A Little Princess


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Book Review

A Little Princess by Frances Hodgson Burnett is about a young girl named Sara Crewe, who becomes a servant at an English boarding school after her father’s death.

Plot Summary

Sara Crewe has lived in India with her father most of her young life. Now, hoping to give her a proper education, Papa brings her to Miss Minchin’s school for girls in London. He pays handsomely for her to have her own suite at the school and buys her expensive clothes. He even purchases an expensive doll, Emily, and has fancy outfits custom made for her. Sara and Papa are devastated when they have to say goodbye to one another, but Sara tries to make the best of her new situation. Despite her wealth, she is a kind, humble child.

Miss Minchin develops an immediate dislike for Sara. So does a jealous older student named Lavinia. Most of the rest of the pupils adore Sara. The intelligent and clever girl tells them stories and shares her belongings. She befriends an obese, simple-minded girl named Ermengard, a spoiled younger student named Lottie and the poor scullery maid named Becky. Sara likes to pretend she is a princess, though she never flaunts her wealth. The other girls lovingly refer to her as a princess because of her grace and generosity.

Lavinia and Miss Minchin become even more bitter when Sara learns her father has invested in a diamond mine in India. When Miss Minchin receives word that Sara’s father has died, she promptly strips the girl of all her finery and makes her work for the school. She moves Sara to a dark, rat-infested attic room next to Becky. Sara runs errands, teaches younger children and often goes hungry.

A large neighbor family notices Sara and often wonders about her. An ailing Englishman, Mr. Carrisford, comes to stay with them. Carrisford reveals he and his business partner had a misunderstanding after both invested their fortunes in a diamond mine. The partner believed Carrisford had taken all of his money and fled. He died before Carrisford could tell him the real story, that they had both become extremely rich. Carrisford vows he will not rest until he finds his partner’s daughter and ensures she receives her rightful fortune.

It’s two years before Carrisford realizes Sara is his partner’s daughter. In the meantime, he often sees her in her attic window and observes how badly she is treated by the headmistress. Carrisford and his agile servant secretly buy bedding and food to keep Sara warm and fed. The servant sneaks in through the skylight while Sara sleeps to deliver these gifts. Sara shares the wealth with Becky, whom she pretends is her fellow prisoner in the Bastille.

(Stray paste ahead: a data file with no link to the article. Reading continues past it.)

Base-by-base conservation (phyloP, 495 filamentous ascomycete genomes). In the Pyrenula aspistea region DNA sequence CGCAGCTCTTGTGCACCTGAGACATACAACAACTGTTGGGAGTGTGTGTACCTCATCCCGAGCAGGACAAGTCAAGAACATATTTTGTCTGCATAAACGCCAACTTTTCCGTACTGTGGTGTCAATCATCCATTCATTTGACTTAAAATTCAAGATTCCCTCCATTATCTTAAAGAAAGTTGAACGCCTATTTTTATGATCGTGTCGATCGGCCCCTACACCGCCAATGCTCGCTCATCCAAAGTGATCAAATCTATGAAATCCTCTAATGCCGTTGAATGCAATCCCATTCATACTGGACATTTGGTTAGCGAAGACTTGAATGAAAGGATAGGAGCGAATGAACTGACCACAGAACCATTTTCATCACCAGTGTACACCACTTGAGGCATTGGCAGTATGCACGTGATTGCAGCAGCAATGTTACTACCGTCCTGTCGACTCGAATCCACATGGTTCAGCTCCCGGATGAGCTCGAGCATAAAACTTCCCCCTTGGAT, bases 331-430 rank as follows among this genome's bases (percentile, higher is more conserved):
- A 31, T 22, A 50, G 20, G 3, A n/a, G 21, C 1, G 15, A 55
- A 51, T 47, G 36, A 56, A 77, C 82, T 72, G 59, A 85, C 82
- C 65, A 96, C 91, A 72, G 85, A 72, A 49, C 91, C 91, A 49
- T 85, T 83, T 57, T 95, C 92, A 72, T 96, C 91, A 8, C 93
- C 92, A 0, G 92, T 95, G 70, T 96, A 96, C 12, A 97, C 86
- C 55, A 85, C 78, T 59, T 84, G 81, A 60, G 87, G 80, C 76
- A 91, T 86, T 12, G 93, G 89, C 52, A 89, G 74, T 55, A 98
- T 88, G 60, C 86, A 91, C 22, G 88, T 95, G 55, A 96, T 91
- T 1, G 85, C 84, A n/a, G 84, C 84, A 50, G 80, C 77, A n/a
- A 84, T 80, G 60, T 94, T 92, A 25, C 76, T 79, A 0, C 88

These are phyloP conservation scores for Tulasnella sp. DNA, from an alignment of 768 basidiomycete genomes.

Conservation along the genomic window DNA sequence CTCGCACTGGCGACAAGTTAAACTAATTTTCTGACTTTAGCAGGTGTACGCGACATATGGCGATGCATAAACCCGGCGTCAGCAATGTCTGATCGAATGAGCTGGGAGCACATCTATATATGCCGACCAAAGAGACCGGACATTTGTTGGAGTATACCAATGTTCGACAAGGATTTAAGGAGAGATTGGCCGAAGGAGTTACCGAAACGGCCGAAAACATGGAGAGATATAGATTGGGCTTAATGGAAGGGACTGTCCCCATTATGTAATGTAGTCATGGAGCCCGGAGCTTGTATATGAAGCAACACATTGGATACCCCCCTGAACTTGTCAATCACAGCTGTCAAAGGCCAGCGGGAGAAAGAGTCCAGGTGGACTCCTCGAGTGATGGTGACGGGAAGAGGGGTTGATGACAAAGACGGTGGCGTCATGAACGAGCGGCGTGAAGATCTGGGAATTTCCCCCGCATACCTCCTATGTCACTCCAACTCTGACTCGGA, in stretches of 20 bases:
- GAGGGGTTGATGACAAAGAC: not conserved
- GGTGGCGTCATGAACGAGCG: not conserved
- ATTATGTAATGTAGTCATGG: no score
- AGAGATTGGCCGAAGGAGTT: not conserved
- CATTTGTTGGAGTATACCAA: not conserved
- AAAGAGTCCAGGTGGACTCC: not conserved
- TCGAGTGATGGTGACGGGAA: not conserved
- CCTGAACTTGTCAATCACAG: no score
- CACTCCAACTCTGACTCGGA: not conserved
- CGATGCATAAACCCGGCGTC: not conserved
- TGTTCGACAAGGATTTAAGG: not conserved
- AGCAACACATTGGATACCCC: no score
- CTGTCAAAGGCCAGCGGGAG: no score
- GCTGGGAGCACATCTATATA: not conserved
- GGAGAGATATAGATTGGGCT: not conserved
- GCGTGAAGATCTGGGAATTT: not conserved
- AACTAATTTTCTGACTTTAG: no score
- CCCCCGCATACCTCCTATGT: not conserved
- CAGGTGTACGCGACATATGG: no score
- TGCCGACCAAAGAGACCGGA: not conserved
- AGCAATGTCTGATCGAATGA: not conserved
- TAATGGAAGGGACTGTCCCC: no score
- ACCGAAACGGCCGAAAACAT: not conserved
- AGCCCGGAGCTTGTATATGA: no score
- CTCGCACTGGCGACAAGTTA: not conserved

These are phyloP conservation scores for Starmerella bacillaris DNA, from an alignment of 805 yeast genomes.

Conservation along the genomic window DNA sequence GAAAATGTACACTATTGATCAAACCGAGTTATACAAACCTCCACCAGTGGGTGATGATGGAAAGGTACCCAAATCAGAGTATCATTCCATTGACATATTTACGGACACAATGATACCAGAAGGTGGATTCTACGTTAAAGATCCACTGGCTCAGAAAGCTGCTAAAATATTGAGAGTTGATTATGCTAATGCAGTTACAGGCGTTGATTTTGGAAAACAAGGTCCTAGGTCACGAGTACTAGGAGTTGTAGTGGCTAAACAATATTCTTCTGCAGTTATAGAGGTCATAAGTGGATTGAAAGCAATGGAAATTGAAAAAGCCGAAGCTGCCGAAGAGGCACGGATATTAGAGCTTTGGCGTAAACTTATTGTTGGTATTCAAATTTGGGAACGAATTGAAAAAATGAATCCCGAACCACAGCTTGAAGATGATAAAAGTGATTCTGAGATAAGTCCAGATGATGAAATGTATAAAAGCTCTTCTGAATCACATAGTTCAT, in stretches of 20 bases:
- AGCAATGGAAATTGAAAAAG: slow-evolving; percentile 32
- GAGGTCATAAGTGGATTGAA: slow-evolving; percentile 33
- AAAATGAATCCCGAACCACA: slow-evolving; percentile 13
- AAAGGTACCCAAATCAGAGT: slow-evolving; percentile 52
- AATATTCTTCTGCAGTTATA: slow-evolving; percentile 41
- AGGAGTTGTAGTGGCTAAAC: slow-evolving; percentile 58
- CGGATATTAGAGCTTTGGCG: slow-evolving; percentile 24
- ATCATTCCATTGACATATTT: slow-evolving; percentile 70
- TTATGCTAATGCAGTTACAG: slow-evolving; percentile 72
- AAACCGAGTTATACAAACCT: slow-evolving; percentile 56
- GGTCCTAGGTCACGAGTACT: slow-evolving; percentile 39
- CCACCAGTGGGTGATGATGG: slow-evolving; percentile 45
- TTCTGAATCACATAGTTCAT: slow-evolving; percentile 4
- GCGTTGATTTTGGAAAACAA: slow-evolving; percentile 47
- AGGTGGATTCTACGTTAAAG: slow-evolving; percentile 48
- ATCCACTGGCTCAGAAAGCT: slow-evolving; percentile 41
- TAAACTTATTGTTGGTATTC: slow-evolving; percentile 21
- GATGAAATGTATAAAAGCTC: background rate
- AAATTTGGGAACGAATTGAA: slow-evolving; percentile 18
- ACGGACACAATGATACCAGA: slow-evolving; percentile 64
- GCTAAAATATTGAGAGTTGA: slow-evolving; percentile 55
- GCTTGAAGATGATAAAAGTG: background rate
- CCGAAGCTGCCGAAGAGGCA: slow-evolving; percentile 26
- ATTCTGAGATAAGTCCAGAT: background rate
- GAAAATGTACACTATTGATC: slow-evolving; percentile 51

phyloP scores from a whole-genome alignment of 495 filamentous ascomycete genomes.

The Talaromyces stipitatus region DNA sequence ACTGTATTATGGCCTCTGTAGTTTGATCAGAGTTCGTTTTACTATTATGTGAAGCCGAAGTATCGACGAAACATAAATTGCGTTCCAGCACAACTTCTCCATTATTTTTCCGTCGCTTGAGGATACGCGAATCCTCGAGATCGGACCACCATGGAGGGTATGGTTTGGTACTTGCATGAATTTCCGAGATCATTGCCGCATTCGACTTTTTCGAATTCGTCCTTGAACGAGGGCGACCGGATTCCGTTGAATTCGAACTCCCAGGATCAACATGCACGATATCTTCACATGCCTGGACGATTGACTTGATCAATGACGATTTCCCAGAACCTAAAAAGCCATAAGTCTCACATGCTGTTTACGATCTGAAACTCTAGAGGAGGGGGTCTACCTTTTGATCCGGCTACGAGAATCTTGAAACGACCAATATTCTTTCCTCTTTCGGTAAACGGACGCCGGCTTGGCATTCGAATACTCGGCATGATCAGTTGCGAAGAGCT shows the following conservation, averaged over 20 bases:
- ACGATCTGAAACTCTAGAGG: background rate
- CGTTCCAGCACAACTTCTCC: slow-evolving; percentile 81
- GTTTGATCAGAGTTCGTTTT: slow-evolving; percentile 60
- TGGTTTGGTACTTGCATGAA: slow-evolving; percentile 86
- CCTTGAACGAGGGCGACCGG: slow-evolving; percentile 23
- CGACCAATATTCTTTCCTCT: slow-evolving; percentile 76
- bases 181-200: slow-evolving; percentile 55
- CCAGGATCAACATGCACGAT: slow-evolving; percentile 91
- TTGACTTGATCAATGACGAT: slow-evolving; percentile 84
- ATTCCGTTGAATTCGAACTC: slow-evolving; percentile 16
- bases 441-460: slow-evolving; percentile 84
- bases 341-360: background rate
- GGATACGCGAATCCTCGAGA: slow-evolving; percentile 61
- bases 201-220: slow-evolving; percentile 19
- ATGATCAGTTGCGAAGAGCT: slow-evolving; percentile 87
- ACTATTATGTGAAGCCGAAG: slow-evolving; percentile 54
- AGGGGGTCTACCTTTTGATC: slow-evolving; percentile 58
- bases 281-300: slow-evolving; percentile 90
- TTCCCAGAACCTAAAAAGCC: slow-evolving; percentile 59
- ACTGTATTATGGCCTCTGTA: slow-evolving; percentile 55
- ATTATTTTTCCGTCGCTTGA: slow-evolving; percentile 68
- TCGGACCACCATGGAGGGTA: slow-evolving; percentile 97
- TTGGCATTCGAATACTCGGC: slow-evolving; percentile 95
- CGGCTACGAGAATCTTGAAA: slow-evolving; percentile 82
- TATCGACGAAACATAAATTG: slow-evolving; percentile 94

One day, Carrisford’s pet monkey gets loose. Sara returns him to the large family’s home, and Carrisford discovers Sara’s identity. Once Carrisford explains he never abandoned or cheated her father, she lovingly accepts him as her friend and guardian. She uses her new, even-greater wealth to help feed hungry street children.

Christian Beliefs

Sara sometimes mentions that her mother is in heaven and tells the girls stories of what heaven might be like.

Other Belief Systems

Carrisford brings a Buddha statue, amongst his other pieces, to England from India. There’s no indication it is more than a piece of art to him.

Authority Roles

Sara’s mother died, and her loving Papa cared for her in India. He ensures Sara lacks nothing at her new school. Miss Minchin resents the wealthy new student who speaks French better than she. She restrains herself while Sara’s father is alive, and then relishes making life difficult for the orphaned girl. The heartsick Mr. Carrisford refuses to give up his search for his dead partner’s child. When he and Sara are finally united, his health improves, and he becomes a loving guardian.

Profanity & Violence


Sexual Content


Discussion Topics

Get free discussion questions for this book and others, at FocusOnTheFamily.com/discuss-books.

Additional Comments

Criticism: Some critics have accused this book of having racist undertones because of Papa Crewe’s dealings in India, the mention of Indian servants and the fact that Sara was brought to England because the climate of India was “bad for children.” Sara has fond memories of India. She’s a gracious little girl who is not prejudicial toward anyone based on race or class.

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Book reviews cover the content, themes and worldviews of fiction books, not their literary merit, and equip parents to decide whether a book is appropriate for their children. The inclusion of a book’s review does not constitute an endorsement by Focus on the Family.

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